Meet the Newest Writing Center Editors: Basil and Dayna -->

Where instructors and editors talk writing.

Meet the Newest Writing Center Editors: Basil and Dayna

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The Writing Center welcomed four new staff members in 2014. Some are very new (welcome, Ellen!) and some have been around for a while. They kindly agreed to answer a few of my questions to share a little about them and their approach to writing. Today, we're featuring the newest dissertation editors, and later this week, we'll feature the newest writing instructors. If you're a Walden doctoral student, you may work with Basil and Dayna at a residency or in the Form & Style review. 

Dissertation Editor Basil Considine
Basil Considine, dissertation editor

How long have you been working at Walden?
I started [at Walden] in December 2013, right before the now infamous polar vortex descended upon the land.
What were you doing professionally before you started at Walden?
I worked at Boston University’s College of Arts & Sciences Writing Center before starting at Walden. I started tutoring people in writing as an undergraduate, and although I’ve had several main careers over the years it was always something that I continued as I got my master’s (in sacred music) and doctorate (in music and drama). 
What’s the best writing advice you were ever given?
Don’t state anything that you can’t support, but don’t be afraid to explore questions that you don’t know the answer for.
What’s your most memorable writing victory and why?
My most memorable writing victory was finishing my doctoral dissertation. I learned to speak new languages (Mauritian Kreol, Hindi), learned to read Dutch, and did library and archival research in four countries on five hundred years of history – and then distilled that down into a comprehensible and interesting-to-read dissertation in half a year of dedicated writing. It is my proudest writing accomplishment to date, but one that I look forward to eclipsing.
What’s something that has struck you about Walden or Walden students?
Walden students are incredibly varied, but it is a rare day when specific, targeted feedback isn’t well-received and taken to heart.
Describe your approach to writing in 3 words:
Clear communication matters.

Dissertation Editor Dayna Herrington
Dayna Herrington, dissertation editor

How long have you been working at Walden?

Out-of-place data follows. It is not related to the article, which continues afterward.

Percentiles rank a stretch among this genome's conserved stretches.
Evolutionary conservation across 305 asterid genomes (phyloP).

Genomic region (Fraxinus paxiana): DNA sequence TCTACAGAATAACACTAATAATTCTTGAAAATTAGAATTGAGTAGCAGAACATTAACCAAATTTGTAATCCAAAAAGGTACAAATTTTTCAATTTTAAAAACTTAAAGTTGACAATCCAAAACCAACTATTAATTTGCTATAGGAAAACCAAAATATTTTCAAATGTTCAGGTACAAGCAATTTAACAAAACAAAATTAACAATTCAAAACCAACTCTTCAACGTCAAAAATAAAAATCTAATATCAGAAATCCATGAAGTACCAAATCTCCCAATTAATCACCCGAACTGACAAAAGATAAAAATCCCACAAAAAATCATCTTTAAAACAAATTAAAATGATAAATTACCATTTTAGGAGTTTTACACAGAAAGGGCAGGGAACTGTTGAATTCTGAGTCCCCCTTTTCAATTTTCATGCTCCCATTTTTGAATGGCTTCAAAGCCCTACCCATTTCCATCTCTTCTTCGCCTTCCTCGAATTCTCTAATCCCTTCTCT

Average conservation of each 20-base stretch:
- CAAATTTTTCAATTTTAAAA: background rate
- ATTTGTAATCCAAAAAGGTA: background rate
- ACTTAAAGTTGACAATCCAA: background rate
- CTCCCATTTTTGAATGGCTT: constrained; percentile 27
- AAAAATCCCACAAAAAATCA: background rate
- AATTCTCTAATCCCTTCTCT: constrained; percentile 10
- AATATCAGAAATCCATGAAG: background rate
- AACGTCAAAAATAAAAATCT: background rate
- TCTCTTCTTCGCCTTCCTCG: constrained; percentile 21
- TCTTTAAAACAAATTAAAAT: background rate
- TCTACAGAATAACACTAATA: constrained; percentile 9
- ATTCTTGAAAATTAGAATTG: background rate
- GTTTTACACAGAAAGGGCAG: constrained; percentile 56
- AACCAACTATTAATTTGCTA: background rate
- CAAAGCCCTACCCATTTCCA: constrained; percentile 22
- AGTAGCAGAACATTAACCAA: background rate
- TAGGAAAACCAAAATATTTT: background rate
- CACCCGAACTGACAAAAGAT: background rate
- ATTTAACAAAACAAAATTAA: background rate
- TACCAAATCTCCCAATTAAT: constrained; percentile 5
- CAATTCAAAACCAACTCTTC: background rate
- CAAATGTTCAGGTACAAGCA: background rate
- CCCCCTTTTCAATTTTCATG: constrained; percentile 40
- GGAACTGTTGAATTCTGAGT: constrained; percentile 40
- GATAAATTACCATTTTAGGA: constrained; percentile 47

I started at Walden in March, 2014.
What were you doing professionally before you started at Walden?
I worked at Bowling Green State University as the Assistant Director of the ESOL (English to Speakers of Other Languages) Program and a lecturer in the English Department.
Could you talk about a particular writing challenge you faced and how you overcame that challenge?
I tend to be more of a recursive rather than a linear writer. When I sit down to write, I do not necessarily know what I’m going to say next or how I’m going to organize it. If I was assigned to write an outline for a given writing project and to turn it in before I completed a draft, I became completely stuck. I keep this lesson in mind. For some people, constructing an outline before beginning is a way to get them started, and it keeps the writing organized and clear. For others, it becomes a roadblock. It’s important to find a few strategies that work for you individually and be ok that not all of them will.
What do you find enjoyable about teaching or editing writing? 
Each time I read a piece of writing, I learn from it. I like having the opportunity to read about different fields of study and learn new ideas. I also like the feeling of helping students communicate clearly and efficiently and achieve their writing goals.
What’s one writing accessory you can’t live without?
A thesaurus.

Help us welcome Basil and Dayna to the Writing Center!

Beth Oyler

Beth Oyler,
 a writing instructor and the coordinator of webinar writing instruction at the Walden Writing Center, conducted this interview.

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1 comment :

  1. Alicia Mae HodnettAugust 5, 2014 at 1:06 PM

    As a doctoral student, I am so thankful for you all. I value advise while I am swimming in this ocean of literature. Basil, so you say "clear communication matters," thank you. I so often strive for clear concise communication. Dayna, I can honestly say I have not used my thesaurus. Thank you for shedding the light on another tool that I should be using. I am looking forward to working with you both.